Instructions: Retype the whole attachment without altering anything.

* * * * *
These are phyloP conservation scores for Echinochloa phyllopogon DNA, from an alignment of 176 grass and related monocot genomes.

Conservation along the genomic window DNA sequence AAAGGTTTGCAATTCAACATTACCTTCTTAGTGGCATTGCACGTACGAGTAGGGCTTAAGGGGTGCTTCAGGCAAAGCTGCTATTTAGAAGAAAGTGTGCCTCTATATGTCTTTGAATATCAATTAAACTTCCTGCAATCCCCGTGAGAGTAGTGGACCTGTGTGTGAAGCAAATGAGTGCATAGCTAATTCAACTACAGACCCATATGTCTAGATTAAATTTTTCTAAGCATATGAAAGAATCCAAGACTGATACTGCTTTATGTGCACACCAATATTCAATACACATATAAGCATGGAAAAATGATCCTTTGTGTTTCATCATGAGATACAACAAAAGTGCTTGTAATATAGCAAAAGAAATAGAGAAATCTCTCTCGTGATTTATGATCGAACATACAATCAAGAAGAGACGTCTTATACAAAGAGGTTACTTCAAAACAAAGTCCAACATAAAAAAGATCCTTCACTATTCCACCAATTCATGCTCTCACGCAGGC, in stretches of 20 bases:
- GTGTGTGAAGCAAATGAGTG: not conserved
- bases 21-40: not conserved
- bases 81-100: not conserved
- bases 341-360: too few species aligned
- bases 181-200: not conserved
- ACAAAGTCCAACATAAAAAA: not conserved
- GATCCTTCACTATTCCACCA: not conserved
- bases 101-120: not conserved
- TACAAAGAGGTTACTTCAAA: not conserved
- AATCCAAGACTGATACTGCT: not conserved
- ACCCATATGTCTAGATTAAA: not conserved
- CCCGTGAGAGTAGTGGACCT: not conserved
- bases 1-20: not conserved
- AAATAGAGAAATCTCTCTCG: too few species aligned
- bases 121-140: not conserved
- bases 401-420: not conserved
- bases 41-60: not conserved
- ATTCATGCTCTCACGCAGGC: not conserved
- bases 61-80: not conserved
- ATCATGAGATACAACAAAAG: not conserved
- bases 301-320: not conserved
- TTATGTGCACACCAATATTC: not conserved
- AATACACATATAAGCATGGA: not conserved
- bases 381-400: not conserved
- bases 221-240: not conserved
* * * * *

These are phyloP conservation scores for Echinochloa phyllopogon DNA, from an alignment of 176 grass and related monocot genomes.

Conservation along the genomic window DNA sequence AAAGGTTTGCAATTCAACATTACCTTCTTAGTGGCATTGCACGTACGAGTAGGGCTTAAGGGGTGCTTCAGGCAAAGCTGCTATTTAGAAGAAAGTGTGCCTCTATATGTCTTTGAATATCAATTAAACTTCCTGCAATCCCCGTGAGAGTAGTGGACCTGTGTGTGAAGCAAATGAGTGCATAGCTAATTCAACTACAGACCCATATGTCTAGATTAAATTTTTCTAAGCATATGAAAGAATCCAAGACTGATACTGCTTTATGTGCACACCAATATTCAATACACATATAAGCATGGAAAAATGATCCTTTGTGTTTCATCATGAGATACAACAAAAGTGCTTGTAATATAGCAAAAGAAATAGAGAAATCTCTCTCGTGATTTATGATCGAACATACAATCAAGAAGAGACGTCTTATACAAAGAGGTTACTTCAAAACAAAGTCCAACATAAAAAAGATCCTTCACTATTCCACCAATTCATGCTCTCACGCAGGC, in stretches of 20 bases:
- GTGTGTGAAGCAAATGAGTG: not conserved
- bases 21-40: not conserved
- bases 81-100: not conserved
- bases 341-360: too few species aligned
- bases 181-200: not conserved
- ACAAAGTCCAACATAAAAAA: not conserved
- GATCCTTCACTATTCCACCA: not conserved
- bases 101-120: not conserved
- TACAAAGAGGTTACTTCAAA: not conserved
- AATCCAAGACTGATACTGCT: not conserved
- ACCCATATGTCTAGATTAAA: not conserved
- CCCGTGAGAGTAGTGGACCT: not conserved
- bases 1-20: not conserved
- AAATAGAGAAATCTCTCTCG: too few species aligned
- bases 121-140: not conserved
- bases 401-420: not conserved
- bases 41-60: not conserved
- ATTCATGCTCTCACGCAGGC: not conserved
- bases 61-80: not conserved
- ATCATGAGATACAACAAAAG: not conserved
- bases 301-320: not conserved
- TTATGTGCACACCAATATTC: not conserved
- AATACACATATAAGCATGGA: not conserved
- bases 381-400: not conserved
- bases 221-240: not conserved